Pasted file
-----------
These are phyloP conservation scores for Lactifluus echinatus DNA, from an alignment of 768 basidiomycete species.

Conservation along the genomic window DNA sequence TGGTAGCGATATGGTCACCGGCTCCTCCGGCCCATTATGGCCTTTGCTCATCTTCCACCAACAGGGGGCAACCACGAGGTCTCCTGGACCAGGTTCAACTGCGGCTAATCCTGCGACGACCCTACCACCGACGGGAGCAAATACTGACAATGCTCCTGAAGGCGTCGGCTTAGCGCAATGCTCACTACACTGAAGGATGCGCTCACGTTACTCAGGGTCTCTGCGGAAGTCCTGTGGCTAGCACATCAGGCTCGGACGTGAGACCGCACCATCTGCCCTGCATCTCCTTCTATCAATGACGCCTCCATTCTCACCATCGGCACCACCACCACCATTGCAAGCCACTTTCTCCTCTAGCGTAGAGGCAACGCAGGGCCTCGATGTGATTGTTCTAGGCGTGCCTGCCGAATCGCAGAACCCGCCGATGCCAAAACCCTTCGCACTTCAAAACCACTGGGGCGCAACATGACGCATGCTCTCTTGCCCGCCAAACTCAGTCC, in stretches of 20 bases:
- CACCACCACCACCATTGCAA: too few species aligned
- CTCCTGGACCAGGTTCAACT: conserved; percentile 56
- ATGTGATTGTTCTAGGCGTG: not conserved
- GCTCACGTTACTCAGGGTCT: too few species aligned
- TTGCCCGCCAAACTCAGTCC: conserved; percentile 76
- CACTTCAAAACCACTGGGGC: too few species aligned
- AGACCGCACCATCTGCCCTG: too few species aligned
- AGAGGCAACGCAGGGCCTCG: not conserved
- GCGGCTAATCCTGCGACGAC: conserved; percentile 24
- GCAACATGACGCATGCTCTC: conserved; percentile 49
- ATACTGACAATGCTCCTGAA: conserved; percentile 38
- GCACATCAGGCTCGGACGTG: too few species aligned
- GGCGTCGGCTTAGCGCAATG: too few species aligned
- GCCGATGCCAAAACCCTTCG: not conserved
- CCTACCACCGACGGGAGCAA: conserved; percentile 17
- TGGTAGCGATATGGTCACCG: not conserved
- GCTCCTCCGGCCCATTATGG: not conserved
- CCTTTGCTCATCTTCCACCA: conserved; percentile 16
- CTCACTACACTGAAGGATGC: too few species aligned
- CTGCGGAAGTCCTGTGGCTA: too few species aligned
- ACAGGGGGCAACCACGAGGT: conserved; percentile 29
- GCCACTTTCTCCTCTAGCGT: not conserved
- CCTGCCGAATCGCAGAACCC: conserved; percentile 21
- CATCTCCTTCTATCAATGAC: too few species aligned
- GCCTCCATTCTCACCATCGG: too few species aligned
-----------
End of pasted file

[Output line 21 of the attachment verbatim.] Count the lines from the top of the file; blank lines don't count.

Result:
- CTCACTACACTGAAGGATGC: too few species aligned